UK Chancellor George Osborne is reportedly mulling over a Capital Gains Tax on second homes owned by non-residents in his Autumn Statement on December 4th.
The current government is certainly not averse to increasing its revenues from the run-away growth of property wealth. it is the latest logical step in a string of measures.
One of these measures is the recent increase in stamp duty on properties worth more than £2m from 5 to 7%. And with thresholds frozen and prices rising, stamp duty revenues in the last year have risen a massive 26%.
In this particular case, prime London property prices have risen by up to 8% in the last year alone, and it follows that this tax could unlock a significant revenue source for the Treasury.
Official HMRC figures just released show that the CGT take for 2011-12 was lower than that from the year before, and any addition to it would, I am sure, be very welcome.
For a number of reasons, which include the weakness of the pound relative to other currencies, London's perceived economic stability relative to the eurozone and the international status of the city, foreign money has poured into prime London property in recent years.
UK Tax Regime
The UK's favourable tax regime for foreign owners has undoubtedly been a major factor in this.
Looking at the intricacies of this tax shows that certain groups of wealthy home owners, such as those from the Middle East and other low tax jurisdictions, will be left worse off than those from Europe and the US.
Currently those who live in countries with zero tax, for example in the Middle East, will not pay anything on gains accrued through the sale of UK second homes.
This adds yet more sheen to its appeal as an investment proposition. This proposed tax would be a real cost to such people and could adversely affect the market for foreign second home ownership in the UK.
By contrast, those resident in other jurisdictions - in Europe for example - currently have to pay taxes equivalent to CGT in their countries on any second homes sales in the UK.
Under this new proposal, they would have to pay CGT to the UK government, but thanks to the double-taxation agreements in force, they would not have to pay the same tax again at home.
If the equivalent tax rate at home was higher than the current UK CGT rate of 28% they would have to pay the difference, but overall this proposal is unlikely to make a big difference to those resident in Europe and other countries which have similar tax regimes to that of the UK.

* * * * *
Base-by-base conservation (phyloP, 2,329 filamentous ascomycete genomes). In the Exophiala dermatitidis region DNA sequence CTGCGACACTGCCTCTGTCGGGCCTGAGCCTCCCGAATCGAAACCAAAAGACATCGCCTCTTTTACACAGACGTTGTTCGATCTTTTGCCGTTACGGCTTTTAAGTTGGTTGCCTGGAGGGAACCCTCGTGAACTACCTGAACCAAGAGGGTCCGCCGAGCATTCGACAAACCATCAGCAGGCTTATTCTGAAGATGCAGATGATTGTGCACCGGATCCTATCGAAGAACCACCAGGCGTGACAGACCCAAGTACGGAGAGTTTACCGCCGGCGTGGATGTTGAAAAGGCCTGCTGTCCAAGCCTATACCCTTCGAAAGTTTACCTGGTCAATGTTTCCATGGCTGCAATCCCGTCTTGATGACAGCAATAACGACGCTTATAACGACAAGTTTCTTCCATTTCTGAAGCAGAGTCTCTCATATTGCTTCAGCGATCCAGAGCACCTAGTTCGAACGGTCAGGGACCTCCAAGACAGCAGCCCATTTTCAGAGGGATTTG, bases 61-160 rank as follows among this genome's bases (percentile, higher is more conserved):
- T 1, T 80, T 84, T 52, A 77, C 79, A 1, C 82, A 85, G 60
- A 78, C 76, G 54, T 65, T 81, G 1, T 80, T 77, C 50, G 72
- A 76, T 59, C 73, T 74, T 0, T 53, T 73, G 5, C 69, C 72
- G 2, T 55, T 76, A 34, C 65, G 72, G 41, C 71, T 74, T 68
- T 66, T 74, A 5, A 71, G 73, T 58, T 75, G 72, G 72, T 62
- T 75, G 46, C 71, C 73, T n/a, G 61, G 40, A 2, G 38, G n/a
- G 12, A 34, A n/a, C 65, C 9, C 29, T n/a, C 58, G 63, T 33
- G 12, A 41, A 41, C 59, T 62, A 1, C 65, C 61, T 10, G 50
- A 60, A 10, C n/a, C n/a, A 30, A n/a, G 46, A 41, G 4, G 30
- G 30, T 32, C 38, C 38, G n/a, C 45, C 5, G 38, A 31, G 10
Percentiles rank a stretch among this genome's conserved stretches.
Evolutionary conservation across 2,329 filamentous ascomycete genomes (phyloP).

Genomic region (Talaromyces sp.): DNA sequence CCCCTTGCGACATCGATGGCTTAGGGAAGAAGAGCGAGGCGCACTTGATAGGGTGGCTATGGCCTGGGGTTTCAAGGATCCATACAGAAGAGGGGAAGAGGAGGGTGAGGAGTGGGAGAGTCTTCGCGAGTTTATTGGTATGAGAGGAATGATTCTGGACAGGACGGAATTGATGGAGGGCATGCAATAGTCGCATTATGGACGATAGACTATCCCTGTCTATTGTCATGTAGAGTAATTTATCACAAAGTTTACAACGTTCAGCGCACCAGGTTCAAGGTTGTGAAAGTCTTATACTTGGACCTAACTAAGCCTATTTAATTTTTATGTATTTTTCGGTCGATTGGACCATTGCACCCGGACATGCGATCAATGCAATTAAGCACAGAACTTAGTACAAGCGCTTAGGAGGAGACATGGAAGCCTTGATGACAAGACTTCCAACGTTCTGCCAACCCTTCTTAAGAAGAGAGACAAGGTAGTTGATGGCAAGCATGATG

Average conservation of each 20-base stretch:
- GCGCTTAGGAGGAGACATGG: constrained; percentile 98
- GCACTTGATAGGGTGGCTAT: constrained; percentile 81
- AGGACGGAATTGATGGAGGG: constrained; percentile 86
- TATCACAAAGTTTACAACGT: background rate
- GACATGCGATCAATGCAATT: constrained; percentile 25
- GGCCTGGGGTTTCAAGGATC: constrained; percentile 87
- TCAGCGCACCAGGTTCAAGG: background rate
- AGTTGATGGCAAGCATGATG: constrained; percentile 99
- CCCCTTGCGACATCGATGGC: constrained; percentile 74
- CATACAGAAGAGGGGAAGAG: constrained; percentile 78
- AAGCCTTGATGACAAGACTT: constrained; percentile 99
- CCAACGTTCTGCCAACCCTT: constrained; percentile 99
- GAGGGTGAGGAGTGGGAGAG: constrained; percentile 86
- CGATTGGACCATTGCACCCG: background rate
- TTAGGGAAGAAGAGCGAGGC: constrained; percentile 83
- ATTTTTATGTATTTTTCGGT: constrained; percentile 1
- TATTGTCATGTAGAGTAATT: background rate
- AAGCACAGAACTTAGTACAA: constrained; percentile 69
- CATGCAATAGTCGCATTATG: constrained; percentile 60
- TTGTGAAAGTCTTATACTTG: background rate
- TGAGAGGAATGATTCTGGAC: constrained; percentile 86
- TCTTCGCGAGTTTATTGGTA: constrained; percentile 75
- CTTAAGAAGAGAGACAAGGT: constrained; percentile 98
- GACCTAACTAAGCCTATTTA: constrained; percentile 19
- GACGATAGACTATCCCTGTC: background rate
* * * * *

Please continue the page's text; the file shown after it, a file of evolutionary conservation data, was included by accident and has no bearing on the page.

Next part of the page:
There is another intriguing angle, which has not yet been discussed widely.
What Happens If It Goes Ahead?
If this measure were to go ahead, it would be the first time that non-resident expats would have to pay CGT on gains arising in the UK.
Although this particular measure would apply to property only, it could be extended by degree to encompass other taxable capital gains.
Will this be the first step of a wider drive to tax expats' gains arising in the UK, which are not taxed currently? Think Richard Branson. This would not be unthinkable in today's climate, where tax rules are being tightened everywhere.
It is important to note that this proposal would bring the UK into line with what happens in most of mainland Europe.
The potential downside is that the UK might lose some of its competitive advantage over European countries. It may ultimately scare off footloose wealth creators from settling in the UK; they may choose somewhere else in Europe instead.
Through this proposed tax the Chancellor would gain access to a significant new source of revenue.
However, it is unclear yet whether this upside would outweigh the harmful effect of deterring foreigners from investing in the UK market over the long term.
Yet this calculus does not take into consideration another motivation, which is the political capital to be gained from targeting one of the favoured political punching bags du jour: the foreign mega-rich.
Meanwhile, it remains to be seen whether this could be the first swoop in a wider reform of CGT rules for non-residents, which could really pull the rug out from underneath UK tax exiles.
Ronnie Ludwig is a partner in the private wealth group at Saffery Champness